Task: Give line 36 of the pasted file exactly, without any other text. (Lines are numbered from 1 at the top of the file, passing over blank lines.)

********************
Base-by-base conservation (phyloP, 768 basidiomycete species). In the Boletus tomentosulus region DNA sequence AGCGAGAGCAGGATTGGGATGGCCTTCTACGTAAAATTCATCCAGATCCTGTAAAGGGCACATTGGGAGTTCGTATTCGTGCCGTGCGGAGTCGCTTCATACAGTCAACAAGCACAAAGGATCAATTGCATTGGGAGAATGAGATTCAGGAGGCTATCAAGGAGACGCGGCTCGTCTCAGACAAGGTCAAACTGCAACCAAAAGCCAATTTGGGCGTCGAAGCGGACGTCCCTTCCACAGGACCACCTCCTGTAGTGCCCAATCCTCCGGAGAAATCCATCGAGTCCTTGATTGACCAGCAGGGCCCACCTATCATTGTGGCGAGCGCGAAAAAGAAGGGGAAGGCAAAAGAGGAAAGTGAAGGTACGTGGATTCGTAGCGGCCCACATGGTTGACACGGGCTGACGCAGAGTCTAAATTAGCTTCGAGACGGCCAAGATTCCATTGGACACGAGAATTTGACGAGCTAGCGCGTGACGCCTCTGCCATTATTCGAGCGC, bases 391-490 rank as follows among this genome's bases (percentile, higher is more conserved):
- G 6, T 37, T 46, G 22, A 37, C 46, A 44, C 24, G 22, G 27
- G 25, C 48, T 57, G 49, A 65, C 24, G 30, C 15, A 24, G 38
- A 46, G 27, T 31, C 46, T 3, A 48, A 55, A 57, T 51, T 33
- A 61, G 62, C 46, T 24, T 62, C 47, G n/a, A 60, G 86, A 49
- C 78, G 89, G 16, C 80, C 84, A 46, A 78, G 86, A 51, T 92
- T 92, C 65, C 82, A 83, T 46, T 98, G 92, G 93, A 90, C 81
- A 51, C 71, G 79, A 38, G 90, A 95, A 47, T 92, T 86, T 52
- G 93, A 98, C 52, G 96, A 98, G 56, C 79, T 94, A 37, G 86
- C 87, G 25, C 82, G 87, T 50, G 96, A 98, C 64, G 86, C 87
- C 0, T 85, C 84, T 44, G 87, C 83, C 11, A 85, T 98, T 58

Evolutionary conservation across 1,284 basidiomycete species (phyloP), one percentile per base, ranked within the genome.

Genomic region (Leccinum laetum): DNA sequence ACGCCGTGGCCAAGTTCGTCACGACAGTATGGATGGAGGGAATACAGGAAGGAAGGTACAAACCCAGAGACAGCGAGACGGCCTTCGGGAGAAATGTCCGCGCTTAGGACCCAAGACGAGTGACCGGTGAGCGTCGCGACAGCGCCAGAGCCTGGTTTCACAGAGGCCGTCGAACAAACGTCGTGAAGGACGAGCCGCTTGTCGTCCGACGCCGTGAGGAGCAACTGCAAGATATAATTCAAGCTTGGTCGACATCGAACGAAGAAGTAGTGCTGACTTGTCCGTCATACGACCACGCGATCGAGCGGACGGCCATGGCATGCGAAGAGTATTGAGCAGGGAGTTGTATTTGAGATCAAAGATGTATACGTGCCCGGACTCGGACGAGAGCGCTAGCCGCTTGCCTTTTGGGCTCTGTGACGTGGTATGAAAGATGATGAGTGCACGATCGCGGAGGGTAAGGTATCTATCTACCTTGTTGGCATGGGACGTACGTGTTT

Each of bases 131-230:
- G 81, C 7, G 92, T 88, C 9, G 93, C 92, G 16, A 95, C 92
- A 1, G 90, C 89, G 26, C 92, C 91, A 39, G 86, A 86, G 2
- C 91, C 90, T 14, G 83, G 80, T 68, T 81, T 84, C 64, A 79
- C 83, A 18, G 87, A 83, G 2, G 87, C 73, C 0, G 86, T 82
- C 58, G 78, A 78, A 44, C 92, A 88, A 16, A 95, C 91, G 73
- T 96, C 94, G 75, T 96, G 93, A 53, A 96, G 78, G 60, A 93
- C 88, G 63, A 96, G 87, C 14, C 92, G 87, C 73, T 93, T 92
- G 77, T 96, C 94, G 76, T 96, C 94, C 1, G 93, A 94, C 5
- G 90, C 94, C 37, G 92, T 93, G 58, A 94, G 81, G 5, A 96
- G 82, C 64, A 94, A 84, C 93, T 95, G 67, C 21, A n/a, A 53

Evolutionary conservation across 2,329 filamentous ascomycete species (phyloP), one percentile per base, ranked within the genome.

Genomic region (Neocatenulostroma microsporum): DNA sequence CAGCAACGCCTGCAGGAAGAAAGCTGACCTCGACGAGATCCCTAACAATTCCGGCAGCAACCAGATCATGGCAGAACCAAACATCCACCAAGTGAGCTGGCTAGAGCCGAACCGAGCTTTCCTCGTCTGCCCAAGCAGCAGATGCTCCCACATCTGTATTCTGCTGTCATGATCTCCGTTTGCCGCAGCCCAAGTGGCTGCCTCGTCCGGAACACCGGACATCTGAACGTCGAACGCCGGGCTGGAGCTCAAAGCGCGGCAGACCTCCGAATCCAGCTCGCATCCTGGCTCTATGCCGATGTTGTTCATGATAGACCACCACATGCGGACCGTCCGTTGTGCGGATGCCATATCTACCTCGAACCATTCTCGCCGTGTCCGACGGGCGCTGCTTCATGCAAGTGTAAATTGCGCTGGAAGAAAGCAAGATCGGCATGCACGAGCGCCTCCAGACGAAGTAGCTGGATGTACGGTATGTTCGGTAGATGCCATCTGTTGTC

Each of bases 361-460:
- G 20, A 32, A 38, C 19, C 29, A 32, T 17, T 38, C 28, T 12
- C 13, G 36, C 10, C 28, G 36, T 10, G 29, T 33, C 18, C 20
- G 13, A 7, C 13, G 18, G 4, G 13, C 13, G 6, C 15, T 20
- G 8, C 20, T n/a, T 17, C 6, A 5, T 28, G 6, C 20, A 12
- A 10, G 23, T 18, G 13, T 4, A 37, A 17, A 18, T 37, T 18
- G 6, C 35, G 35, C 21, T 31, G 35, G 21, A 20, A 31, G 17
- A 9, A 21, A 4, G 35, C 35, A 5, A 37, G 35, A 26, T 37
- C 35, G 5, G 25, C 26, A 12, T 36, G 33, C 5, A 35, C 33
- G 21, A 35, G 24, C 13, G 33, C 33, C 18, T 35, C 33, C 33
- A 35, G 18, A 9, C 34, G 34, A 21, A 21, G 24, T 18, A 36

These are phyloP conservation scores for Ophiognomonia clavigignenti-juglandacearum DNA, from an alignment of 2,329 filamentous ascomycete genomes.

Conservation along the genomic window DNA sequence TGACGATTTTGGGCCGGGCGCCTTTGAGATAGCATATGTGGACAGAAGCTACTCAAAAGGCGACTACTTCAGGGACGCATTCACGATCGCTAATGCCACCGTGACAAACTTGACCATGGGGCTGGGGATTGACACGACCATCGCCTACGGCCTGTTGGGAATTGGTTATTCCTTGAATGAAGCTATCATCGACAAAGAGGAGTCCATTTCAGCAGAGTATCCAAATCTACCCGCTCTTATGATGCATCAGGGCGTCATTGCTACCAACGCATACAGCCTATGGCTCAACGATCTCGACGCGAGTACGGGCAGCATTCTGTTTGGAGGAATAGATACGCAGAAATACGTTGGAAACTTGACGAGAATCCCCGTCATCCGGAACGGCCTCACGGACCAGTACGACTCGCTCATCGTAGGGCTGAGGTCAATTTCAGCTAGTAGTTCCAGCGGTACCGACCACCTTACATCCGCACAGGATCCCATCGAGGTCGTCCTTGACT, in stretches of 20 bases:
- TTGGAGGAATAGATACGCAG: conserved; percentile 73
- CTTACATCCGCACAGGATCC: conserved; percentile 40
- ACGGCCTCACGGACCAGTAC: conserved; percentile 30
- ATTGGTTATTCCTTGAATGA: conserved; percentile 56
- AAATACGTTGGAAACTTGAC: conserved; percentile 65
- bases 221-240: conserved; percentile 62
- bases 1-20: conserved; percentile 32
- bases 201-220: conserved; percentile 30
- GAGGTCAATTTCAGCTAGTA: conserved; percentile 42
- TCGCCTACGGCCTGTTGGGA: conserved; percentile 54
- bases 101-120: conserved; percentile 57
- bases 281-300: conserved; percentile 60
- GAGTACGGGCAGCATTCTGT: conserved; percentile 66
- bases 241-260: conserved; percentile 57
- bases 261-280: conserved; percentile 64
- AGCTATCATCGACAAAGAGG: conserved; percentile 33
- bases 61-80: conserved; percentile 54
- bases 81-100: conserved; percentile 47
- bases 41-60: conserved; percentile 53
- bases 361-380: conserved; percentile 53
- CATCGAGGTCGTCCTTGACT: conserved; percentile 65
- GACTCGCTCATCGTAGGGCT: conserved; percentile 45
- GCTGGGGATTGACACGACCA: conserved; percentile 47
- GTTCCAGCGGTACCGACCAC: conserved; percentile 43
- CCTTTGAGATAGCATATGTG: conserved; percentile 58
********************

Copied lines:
- G 21, A 35, G 24, C 13, G 33, C 33, C 18, T 35, C 33, C 33